The Galaxy S21 FE, after a months-long delay, is finally in our hands, and I’ve had the opportunity of using one for the past week or so. A lot has been said about how the S21 FE is overpriced and coming in too close to the Galaxy S22 series. I agreed with both those arguments when the phone launched in early January, but after using it as my primary device and now that pricing has been revealed for most markets, has the S21 FE managed to change my mind?
Well, let’s not waste any time and get down to answering that question in this Galaxy S21 FE review. Actually, I’ll do you a favor and let you know that the Galaxy S21 FE is more or less quite similar to the Galaxy S21 and Galaxy S21+ (and, as a result, the S20, S20+, and S20 FE, as the S21 and S21+ barely brought any upgrades over their predecessors), so you’d be forgiven if you skipped right to the verdict. But if you want all the details, read on.
Design and display
The Galaxy S21 FE’s design follows that of its more expensive siblings, and except for the larger screen, it’s pretty similar to the base Galaxy S21 in construction. There’s Gorilla Glass Victus protecting the display while the back is plastic (which makes for excellent grip compared to glass and prevents finger marks).
However, unlike the Galaxy S21, S21+, and S21 Ultra, the rear camera island doesn’t connect to the metal frame. It just sticks out from the edge of the back panel, so it’s a discount version of the design that we fell in love with in early 2022 when the S21 series first arrived.
Samsung has managed to make the Galaxy S21 FE thinner than the Galaxy S20 FE. At 7.9mm, the S21 FE is now as thin as the regular Galaxy S21 (there’s no headphone jack, in case you’re wondering), although the difference isn’t that noticeable since the Galaxy S20 FE was just 0.5mm thicker. The S21 FE is lighter, too, and this is what feels more tangible in day-to-day use.
Another way the Galaxy S21 FE has been improved over the S20 FE is the removal of the shiny border around the camera punch hole in the display. The punch hole area hasn’t gotten smaller – there’s still a black circle around the camera that takes up more space than you would like, but at least now your eyes won’t dart over to the top of the screen every time light hits the punch hole.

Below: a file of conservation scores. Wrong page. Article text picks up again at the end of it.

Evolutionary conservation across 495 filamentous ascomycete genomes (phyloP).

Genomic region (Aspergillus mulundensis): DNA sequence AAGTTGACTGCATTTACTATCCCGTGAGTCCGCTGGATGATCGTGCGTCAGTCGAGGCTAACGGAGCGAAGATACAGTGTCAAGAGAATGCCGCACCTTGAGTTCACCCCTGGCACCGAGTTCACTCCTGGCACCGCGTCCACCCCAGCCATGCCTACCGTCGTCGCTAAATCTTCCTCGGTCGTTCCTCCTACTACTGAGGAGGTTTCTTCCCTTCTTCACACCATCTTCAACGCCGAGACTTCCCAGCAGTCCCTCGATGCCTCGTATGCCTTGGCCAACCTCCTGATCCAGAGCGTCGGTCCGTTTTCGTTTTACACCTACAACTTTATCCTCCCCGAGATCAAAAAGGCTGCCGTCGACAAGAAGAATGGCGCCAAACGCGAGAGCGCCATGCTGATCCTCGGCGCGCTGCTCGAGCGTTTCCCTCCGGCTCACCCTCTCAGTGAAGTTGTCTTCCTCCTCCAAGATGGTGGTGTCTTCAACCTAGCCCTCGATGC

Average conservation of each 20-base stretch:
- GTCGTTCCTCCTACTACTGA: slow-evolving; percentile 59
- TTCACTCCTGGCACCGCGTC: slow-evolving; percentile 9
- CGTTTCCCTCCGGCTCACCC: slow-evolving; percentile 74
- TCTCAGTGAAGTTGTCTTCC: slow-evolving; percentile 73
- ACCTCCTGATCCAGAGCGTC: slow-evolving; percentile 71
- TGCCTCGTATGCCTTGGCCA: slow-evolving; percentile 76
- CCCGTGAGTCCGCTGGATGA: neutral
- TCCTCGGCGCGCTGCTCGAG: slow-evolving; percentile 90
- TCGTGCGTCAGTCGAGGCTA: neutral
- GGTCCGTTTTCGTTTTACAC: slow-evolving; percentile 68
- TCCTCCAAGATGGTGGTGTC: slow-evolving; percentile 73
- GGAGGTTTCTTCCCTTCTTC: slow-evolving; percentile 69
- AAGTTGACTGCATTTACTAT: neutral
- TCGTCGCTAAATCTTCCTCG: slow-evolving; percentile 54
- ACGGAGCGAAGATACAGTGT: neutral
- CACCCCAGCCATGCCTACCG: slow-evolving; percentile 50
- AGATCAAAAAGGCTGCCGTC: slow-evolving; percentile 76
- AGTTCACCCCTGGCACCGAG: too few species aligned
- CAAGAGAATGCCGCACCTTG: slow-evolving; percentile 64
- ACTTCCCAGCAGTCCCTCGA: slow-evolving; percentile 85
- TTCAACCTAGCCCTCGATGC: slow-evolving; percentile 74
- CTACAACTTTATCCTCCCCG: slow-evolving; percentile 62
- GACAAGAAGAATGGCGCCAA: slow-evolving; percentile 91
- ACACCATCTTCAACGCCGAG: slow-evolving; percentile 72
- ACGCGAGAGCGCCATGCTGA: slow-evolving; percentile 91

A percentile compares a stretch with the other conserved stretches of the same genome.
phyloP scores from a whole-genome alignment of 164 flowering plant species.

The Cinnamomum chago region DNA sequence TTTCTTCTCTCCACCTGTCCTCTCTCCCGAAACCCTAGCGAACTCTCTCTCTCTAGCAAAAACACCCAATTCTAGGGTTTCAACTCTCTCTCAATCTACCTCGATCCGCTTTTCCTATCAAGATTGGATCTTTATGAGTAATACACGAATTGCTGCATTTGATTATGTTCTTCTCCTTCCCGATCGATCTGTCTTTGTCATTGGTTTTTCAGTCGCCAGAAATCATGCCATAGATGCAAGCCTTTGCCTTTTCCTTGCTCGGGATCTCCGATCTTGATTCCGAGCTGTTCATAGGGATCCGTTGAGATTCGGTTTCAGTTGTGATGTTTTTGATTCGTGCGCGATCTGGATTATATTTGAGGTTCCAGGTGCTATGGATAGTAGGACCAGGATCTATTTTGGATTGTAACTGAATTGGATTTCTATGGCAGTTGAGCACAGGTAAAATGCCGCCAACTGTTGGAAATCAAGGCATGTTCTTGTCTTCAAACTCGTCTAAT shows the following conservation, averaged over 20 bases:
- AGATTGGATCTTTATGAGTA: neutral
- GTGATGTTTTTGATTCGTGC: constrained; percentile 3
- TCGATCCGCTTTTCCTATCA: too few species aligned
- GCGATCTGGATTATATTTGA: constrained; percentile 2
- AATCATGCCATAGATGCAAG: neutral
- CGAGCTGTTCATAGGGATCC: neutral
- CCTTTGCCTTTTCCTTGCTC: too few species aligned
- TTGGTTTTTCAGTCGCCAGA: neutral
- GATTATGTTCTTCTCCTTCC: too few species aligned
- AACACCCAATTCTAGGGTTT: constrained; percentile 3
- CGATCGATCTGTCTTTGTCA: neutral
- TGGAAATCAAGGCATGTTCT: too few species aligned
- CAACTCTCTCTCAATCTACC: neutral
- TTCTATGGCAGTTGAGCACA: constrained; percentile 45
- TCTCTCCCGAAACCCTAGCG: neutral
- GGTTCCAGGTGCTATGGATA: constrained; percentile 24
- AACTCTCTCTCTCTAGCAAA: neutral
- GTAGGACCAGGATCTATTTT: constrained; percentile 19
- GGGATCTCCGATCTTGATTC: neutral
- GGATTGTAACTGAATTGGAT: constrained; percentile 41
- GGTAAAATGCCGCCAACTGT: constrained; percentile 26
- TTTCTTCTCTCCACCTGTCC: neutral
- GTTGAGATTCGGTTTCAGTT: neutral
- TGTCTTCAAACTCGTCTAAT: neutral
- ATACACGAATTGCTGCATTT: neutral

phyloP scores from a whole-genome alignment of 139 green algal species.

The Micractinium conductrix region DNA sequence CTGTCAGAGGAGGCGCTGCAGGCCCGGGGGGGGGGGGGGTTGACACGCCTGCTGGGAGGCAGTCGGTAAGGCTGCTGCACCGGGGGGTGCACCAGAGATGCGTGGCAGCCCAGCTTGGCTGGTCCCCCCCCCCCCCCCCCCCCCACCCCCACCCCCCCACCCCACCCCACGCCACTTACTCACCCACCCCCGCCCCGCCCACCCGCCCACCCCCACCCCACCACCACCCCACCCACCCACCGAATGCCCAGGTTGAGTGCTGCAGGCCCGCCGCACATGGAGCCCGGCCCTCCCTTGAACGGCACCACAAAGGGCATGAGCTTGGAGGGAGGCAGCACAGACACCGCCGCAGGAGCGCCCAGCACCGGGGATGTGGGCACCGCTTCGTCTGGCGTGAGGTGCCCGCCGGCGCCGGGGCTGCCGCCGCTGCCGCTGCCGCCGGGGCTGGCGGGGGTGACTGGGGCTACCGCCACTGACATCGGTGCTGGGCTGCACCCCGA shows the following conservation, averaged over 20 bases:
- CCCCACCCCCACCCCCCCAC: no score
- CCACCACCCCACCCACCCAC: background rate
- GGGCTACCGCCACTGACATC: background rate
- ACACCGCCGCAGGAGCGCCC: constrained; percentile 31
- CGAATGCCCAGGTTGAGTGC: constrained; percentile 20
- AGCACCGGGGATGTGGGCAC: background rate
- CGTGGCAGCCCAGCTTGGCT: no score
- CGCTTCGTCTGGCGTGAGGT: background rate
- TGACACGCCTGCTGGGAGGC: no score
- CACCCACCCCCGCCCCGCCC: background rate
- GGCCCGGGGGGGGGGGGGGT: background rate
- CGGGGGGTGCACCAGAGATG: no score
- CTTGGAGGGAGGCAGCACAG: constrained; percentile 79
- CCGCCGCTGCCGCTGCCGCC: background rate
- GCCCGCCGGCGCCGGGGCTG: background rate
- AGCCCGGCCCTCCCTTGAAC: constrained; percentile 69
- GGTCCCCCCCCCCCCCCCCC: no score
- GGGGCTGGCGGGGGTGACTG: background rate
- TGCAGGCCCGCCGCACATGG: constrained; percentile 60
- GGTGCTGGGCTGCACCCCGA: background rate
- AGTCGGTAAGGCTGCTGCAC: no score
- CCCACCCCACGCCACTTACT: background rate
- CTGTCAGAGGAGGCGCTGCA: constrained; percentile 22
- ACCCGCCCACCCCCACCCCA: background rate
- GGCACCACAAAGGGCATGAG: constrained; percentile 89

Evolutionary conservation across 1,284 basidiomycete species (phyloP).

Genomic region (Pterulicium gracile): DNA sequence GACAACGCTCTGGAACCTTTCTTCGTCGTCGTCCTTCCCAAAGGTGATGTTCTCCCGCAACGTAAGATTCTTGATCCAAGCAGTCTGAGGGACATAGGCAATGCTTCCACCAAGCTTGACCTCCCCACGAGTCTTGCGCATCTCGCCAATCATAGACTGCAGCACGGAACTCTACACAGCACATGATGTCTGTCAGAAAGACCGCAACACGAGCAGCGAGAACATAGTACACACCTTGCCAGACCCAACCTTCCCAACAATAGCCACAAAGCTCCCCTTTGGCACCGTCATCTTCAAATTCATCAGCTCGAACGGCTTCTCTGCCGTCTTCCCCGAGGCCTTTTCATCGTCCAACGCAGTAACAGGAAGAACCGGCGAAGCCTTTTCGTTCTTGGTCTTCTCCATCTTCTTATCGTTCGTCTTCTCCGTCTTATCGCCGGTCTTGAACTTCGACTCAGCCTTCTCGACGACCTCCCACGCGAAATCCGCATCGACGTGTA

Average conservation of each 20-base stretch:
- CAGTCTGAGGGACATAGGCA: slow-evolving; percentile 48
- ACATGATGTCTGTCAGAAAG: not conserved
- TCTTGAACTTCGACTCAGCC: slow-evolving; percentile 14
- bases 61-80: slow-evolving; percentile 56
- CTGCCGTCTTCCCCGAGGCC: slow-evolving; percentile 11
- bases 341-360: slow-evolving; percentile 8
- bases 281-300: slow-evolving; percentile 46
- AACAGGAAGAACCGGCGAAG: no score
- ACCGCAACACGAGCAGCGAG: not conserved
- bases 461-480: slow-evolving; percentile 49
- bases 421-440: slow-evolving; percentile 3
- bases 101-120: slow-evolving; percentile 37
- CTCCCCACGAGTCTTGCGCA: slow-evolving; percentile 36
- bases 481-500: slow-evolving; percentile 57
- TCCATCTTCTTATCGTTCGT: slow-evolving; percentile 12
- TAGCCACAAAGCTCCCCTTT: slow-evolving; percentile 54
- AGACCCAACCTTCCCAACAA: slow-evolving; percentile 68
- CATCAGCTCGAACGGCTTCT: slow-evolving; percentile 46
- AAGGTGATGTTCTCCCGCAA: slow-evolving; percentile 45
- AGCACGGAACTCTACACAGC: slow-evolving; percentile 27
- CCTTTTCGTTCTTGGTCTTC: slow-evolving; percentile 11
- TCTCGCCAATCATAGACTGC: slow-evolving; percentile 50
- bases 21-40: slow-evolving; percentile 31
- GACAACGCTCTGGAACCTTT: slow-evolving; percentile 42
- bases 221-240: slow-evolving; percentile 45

The larger than ideal punch hole area aside, the Galaxy S21 FE has an excellent AMOLED display, as you expect from every Samsung flagship. It’s a (flat) 6.4-inch panel so it’s just the right size for one-handed use and consuming content. It’s also got a 120Hz refresh rate, and while it’s not an adaptive refresh rate (meaning it stays at 120Hz all the time), you’re still getting a crazy smooth scrolling experience and animations.
The bezels around the display are quite slim, although the bottom one isn’t as tiny as it is on the Galaxy S21 or S21+. As for the in-display optical fingerprint sensor, it’s surprisingly accurate and quick, and I prefer it over the ultrasonic variety found on Samsung’s non-FE flagships. Naturally, Samsung also gives you the option of facial recognition for more convenient unlocking, and it works well most of the time.
Unfortunately, Samsung’s cost-cutting efforts are going even further this year. The Galaxy S21 FE doesn’t ship with a screen protector installed out of the box, at least in India or the UK, which is where we received our review units. And as we’ve discussed before, there are no charger or earphones in the box, either. Just a USB-C cable, SIM ejection pin, and the quick start guide no one ever reads.
Galaxy S21 FE cameras
Just like the Galaxy S21 and S21+ carried the same camera sensors as the Galaxy S20 and S20+, the S21 FE uses the same cameras as the S20 FE, so I’m not going to go into too much detail here. That’s because the S21 FE’s camera experience is pretty much a mix of what you got on all those models I mentioned above.
There’s no 8K video recording on this phone, but the rest of the camera app’s functionality is copied from the Galaxy S21 series, including modes such as Director’s View. Photo quality remains pretty similar to those phones, as well.
The main camera takes excellent pictures in all lighting conditions, while the ultra-wide and zoom cameras perform well mostly during the day. Selfies, meanwhile, are a little light on detail no matter the time of day or environment you’re shooting in but have low noise levels.
For more info on what you can expect from the camera experience on the S21 FE, I recommend reading our Galaxy S20 FE review and our Galaxy S21 review. Also check out camera samples from the phone in the gallery below (a couple of these scenes were shot at 0.5x, 1x, 3x, 10x, 20x, and 30x zoom levels to show the phone’s zooming capabilities).